In the case of Saga, the furor of the faithful has not translated into sales. Saga sells very well … for a non-Marvel or DC title. In the six months since Saga was released it has consistently been ranked in the Top 50 in comics sales according to The Comics Chronicles (comicchron.com). Sales figures are never a good yardstick to determine quality; is 50 Shades of Grey ‘good’ because it sets sales records, is ‘Avengers?’ I’m in no way trying to pick a fight or make Saga out to be a straw man based on its sales. Perhaps Saga‘s monthly sales suffer as would-be-buyers ‘wait for the trade3.’ I do find it interesting that such a critically lauded comic book doesn’t ‘move more product’ month-to-month, but that is another (and longer) discussion for another time.
As I like to say on my blog: so what? I like Saga, I don’t love it. Even more so, I can’t shake the feeling that I’m overlooking something. I cannot put my finger on what it is other than to call it restlessness. Maybe it’s a kind of hype-hangover, that feeling that nothing can be as good/great as people — whose opinions I trust – continue to say that it is, couple that with my own innate skepticism and I’m left feeling a little cold.
I find I’m a ‘Fiona’ more than a ‘Brian.’ Staples art is why I keep returning to this series and what I find stays with me for long after I’ve finished reading each issue. I’m never sure how much influence the writer has on character designs, however, Staples art for Izabel, Prince Robot IV and The Stalk are all unique, clever and wholly imaginative. Staples is a master when it comes to conveying emotions on the faces and in the body language of characters. I would go so far as to credit Staples with much of the praise that this series receives for having identifiable and relatable characters, no small task since this series takes place on alien worlds and in galaxies far away.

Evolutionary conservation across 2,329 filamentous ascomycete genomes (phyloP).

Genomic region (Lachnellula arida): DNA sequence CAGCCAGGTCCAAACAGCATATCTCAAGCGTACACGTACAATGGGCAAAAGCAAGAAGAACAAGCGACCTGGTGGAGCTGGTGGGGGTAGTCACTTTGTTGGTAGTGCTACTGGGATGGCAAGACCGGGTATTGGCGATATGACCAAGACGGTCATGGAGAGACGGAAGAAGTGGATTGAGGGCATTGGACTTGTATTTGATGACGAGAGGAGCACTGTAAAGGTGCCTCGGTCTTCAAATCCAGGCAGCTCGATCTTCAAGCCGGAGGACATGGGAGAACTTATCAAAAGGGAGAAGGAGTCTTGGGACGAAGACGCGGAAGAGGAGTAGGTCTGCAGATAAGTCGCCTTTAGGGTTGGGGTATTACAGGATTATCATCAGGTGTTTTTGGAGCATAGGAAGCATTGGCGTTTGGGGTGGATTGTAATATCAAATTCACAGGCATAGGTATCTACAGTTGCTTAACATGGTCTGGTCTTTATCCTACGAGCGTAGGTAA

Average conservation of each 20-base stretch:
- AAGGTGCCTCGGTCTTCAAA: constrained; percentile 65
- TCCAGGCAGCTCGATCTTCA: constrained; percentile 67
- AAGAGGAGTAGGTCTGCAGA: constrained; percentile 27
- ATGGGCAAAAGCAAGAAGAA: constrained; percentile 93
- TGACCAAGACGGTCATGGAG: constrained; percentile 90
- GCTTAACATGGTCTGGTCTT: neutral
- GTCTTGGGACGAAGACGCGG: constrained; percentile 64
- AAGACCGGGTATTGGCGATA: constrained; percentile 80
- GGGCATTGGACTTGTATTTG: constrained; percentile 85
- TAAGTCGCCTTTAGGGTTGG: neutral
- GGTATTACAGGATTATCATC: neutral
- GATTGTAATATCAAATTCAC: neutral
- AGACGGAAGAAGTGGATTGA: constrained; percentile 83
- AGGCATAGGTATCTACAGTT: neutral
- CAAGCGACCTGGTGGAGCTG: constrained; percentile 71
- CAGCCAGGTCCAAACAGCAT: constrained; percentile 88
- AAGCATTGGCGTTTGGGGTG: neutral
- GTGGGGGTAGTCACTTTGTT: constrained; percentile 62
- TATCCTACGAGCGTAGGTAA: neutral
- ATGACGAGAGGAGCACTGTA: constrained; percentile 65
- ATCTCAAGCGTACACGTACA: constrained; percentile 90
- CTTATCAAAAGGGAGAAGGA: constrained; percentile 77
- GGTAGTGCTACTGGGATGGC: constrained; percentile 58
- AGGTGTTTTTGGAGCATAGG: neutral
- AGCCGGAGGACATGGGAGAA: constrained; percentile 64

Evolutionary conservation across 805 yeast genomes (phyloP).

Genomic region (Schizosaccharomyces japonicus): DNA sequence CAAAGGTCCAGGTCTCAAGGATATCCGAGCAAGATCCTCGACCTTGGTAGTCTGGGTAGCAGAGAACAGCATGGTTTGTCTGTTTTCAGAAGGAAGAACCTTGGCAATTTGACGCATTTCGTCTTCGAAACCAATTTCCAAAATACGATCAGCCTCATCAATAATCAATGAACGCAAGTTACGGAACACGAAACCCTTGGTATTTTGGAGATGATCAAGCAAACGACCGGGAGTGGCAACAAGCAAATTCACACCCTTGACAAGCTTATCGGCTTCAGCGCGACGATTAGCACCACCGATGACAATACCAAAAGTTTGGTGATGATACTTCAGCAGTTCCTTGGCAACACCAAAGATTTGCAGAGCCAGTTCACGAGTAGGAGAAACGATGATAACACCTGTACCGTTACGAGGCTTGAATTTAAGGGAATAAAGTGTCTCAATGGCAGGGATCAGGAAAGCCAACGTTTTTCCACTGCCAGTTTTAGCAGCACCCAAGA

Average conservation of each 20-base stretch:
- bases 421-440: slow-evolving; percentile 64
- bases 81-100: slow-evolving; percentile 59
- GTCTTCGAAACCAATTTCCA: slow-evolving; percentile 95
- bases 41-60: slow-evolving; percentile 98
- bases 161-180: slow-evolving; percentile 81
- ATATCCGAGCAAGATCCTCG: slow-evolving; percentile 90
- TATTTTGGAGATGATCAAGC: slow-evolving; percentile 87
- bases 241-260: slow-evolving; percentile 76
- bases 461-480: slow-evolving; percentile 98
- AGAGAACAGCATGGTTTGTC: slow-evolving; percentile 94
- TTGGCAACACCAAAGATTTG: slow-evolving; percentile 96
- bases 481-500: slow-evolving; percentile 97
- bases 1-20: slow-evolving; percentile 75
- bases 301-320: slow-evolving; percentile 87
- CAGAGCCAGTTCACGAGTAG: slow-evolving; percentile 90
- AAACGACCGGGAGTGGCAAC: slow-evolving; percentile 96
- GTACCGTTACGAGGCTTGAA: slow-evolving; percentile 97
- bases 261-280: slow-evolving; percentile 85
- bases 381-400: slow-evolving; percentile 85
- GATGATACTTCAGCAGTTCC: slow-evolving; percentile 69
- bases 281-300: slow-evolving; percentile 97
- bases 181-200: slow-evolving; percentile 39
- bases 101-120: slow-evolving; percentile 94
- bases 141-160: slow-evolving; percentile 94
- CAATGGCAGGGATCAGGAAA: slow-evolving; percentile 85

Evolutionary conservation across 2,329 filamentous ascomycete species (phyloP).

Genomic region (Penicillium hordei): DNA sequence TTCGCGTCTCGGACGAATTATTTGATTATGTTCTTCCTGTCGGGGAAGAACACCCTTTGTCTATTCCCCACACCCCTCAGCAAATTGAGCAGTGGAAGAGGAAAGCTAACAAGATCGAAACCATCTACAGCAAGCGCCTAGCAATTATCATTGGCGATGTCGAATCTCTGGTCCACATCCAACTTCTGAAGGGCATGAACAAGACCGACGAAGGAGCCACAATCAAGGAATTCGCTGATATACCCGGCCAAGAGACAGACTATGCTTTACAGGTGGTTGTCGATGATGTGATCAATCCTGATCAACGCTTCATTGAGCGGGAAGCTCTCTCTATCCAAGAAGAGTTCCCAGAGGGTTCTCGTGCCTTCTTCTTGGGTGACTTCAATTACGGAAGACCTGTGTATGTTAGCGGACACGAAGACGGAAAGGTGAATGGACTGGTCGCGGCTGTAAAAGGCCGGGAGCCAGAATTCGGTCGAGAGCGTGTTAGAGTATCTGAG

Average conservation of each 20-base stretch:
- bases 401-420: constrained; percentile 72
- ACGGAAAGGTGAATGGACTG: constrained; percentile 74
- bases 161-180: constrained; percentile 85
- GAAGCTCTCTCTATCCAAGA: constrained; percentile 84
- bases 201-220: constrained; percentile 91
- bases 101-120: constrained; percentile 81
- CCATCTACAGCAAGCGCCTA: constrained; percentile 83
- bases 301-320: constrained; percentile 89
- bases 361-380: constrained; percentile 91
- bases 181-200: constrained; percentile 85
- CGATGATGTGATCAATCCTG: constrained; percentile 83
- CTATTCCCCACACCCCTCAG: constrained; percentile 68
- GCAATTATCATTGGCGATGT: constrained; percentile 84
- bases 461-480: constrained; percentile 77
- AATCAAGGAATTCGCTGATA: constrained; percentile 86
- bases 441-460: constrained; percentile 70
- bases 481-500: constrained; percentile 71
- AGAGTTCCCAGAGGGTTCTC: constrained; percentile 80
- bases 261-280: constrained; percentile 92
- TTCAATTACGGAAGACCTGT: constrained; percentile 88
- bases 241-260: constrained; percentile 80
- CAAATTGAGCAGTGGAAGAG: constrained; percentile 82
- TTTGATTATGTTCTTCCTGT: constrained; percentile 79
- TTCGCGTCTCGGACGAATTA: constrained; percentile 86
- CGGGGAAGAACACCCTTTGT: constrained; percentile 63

Where this series falls down for me is that, first, the type of sequential storytelling that Vaughan attempts here seems better suited as a novel or for television; and second, I’m not convinced (yet) that there’s a lot of ‘there’ there, what I mean is that Vaughan offers up a lot of ideas and ‘wouldn’t-it-be-cool-ifs,’ but what’s this story really about, the focus remains fuzzy.
By my count there three primary character arcs/plots: Alana and Marko, Prince Robot IV, and The Will with various subplots (and complementary characters) and sub-sub plots (more complementary characters) taking place in each of these main plots, that’s a lot of ground to cover in a 20+ page comic book. It would work as a novel, definitely, but, imagine for a moment, that this were a TV show. Can you picture the promo poster, all the characters lined up or tastefully grouped and posed cycloramaed and photoshopped?
The challenge for Vaughan going forward will be to see if he can keep each plot moving at the expense of the other two. This all-at-once multiple storytelling approach is de rigueur in ensemble television dramas. Does a concurrent fleshing out of The Will and/or Prince Robot IV dilute the story about the on-the-run Romeo and Juliet (Marko and Alana)? Isn’t Saga supposed to be their story? If so, how much does the reader need to know about the private lives of PRIV or TW? Don’t you want to know more about Marko? Alana? Hazel?